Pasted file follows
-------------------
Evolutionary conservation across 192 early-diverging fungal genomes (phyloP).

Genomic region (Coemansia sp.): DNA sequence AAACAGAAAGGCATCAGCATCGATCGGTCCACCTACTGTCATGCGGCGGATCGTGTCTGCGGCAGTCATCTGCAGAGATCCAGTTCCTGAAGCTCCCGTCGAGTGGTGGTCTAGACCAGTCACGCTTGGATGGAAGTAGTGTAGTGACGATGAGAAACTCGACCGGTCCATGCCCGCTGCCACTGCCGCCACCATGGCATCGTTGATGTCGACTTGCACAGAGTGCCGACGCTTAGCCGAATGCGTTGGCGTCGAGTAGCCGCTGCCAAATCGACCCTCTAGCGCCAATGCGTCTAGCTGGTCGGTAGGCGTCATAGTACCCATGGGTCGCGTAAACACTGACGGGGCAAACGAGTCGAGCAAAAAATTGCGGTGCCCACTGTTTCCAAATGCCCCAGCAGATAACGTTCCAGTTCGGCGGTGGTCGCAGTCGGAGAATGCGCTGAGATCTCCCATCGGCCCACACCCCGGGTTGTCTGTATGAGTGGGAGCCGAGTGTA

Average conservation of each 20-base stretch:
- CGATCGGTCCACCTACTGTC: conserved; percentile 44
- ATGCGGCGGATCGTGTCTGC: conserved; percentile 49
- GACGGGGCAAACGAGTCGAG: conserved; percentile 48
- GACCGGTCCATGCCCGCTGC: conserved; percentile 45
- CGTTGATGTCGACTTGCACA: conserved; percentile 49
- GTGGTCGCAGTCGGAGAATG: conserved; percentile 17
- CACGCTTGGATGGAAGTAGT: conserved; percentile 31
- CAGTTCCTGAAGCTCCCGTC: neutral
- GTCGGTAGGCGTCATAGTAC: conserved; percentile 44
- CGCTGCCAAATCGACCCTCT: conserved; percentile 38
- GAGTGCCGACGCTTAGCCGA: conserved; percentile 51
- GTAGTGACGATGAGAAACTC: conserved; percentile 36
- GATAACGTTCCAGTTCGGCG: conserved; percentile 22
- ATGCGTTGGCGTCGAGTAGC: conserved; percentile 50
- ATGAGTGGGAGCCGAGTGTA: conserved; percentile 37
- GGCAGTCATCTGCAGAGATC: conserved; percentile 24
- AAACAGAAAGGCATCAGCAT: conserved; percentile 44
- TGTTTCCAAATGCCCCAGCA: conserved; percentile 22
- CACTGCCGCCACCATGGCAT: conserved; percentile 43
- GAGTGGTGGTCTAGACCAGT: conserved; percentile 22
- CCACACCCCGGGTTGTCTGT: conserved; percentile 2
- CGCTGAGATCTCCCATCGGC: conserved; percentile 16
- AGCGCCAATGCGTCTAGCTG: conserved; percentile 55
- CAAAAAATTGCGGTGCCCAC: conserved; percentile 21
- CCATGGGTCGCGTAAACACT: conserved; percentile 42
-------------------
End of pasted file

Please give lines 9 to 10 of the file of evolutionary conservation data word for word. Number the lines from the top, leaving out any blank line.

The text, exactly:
- GTGGTCGCAGTCGGAGAATG: conserved; percentile 17
- CACGCTTGGATGGAAGTAGT: conserved; percentile 31